The early years framework emphasises a personal and individual approach to learning and development because valuing a child’s individuality, ideas and feelings is an important part of developing an individual approach to the learning and development. A child has universal physical needs such as food, drink and shelter and psychological needs such as love, affection, security, friendship which are essential to maintaining their quality of life. In recognising and trying to meet an individual child’s needs each child’s age, physical maturity, intellectual abilities, emotional development, social skills and past experiences and relationships need to be considered.
A holistic approach to learning and development implies that one must look at the child as a whole, as well as the way in which they interact with their surroundings. It recognises that children develop in their own time and are creative, competent and independent thinkers. The Early Years Foundation Stage (EYFS) Development Matters government document provides statutory requirements that early years practitioners must implement (Early Education, 2001, p.1). The document states that there are 4 themes of the EYFS which reinforce the guidance given. These include: the unique child, positive relationships and enabling environments. See Appendix 1. If each theme is successfully practiced, then there will be effective learning and
The National Quality Standard includes standard 1.1 states that ‘An approved framework informs the development of a curriculum that enhances each child’s learning and development’. This is where the Early Years Learning Framework (EYLF) is introduced. This framework is included in the National Quality Standard to help ensure the consistency in the delivery of learning programs within Australia. Within the EYLF is the Early Childhood curriculum framework which guides early childhood educators to develop quality early childhood education programs. This framework describes the principles, practice and learning outcomes which support and enhance young children’s learning from birth to five years old, and then their transition to school.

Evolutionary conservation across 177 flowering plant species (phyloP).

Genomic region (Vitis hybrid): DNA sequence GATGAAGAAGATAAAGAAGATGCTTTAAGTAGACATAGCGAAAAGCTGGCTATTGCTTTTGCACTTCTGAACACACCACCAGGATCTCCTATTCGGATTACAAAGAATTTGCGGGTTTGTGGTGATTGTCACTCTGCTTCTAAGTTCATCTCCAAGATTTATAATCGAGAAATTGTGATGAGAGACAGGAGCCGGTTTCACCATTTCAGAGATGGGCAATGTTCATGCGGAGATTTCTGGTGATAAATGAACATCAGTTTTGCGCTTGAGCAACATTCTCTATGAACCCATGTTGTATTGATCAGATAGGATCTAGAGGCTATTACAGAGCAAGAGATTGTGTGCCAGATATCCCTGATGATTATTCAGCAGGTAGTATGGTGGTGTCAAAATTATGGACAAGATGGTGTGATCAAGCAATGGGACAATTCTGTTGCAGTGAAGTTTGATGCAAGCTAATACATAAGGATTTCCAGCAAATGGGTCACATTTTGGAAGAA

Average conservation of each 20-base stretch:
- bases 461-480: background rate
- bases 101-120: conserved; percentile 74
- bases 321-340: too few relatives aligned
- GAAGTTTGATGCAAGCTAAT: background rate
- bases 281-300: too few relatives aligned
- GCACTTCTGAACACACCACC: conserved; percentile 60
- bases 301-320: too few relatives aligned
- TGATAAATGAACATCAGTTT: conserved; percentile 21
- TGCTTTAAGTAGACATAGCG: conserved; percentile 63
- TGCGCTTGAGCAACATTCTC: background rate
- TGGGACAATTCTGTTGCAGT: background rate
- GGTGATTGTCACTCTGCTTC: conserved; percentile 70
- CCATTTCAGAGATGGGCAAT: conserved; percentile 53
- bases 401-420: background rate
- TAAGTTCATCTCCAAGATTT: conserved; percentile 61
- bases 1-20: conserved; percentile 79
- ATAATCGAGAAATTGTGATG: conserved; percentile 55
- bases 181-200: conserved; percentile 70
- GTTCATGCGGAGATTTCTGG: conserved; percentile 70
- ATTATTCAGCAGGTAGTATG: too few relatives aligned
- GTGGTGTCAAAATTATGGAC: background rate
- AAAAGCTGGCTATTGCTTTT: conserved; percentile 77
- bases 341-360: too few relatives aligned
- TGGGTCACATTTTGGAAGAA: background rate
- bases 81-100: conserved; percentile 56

Throughout the ECCE 1101 Introduction to Early Childhood course at Savannah Technical College there were several theorists introduced in the course that had a major impact on molding the foundation for an understanding of early childhood as a whole. Although the scope covered a broad spectrum of early childhood, majority of the main focus was on early education. The work of Lev Vygotsky greatly influenced the field of early education. This paper will include a brief summary of Vygotsky’s life, a description of his major ideas, and how those ideas impact early education today.
As the standards of education change a consistent factor remains the focus on reading. Early childhood educators must provide an atmosphere that is both developmentally stimulating to the student while also meeting the standards of education. The methods used to help recognize phonics and begin the transition into emergent readers vary from student to student. Without the foundation of phonics research shows that a child will not learn to read. All children must know the alphabet in order to communicate effectively. Phonics cannot be drilled into the child. This will only produce memorization. Instead, educators must understand a child’s individual needs as well as balance. There is no true need to teach phonics as a separate subject. Most children will develop a sense of curiosity from their own knowledge, ideas, and interest. There will of course be a select few that may benefit from a more formal instruction. When children
On behalf of the early childhood initiative to provide early intervention for those infants and toddlers experiencing difficulty, I thank you for your engagement and cooperation. This system is designed to “[help] eligible babies and toddlers learn the basic and brand-new skills that typically develop during the first three years of life, such as: physical (reaching, rolling, crawling, and walking) and self-help (eating, dressing) skills (Center for Parent Information and Resources, 2014). We are dedicated to working with your family and your individual needs. This system is not meant to bog you down with out-of-town appointments from professionals, but instead provide you with support and suggestions for the healthy development of your child.
Edwards, C. P. (2002). Three Approaches from Europe: Waldorf, Montessori, and Reggio Emilia. Early Childhood Research and Practice, 4(1), 2-14. Retrieved from http://ecrp.uiuc.edu/v4n1/edwards.html
The education of the young mind is an important step in preparing the child for future learning experiences. The evolution of early childhood education has changed how adults and parents view the importance of offering stimulating and exciting opportunities to the very young. Early childhood Education offers the young child learning experiences that benefit them throughout their educational career. They soon embark on a whole new world of learning. These children are not only experiencing standard brain growth, but verbal and physical skills as well. Early childhood education teachers use a variation of techniques for instructing. They use lesson plans, worksheets, and even teacher resources for these young minds.
Child development is the foundation upon which early childhood practice is based. Because the psychomotor, socioemotional, cognitive, and linguistic developmental domains are inter-related, early childhood professionals in all types of programs (e.g., family child care homes, early childhood education centers) must comprehend both the processes of development and the adult’s role in supporting each child’s growth, development, and learning. (p. 1)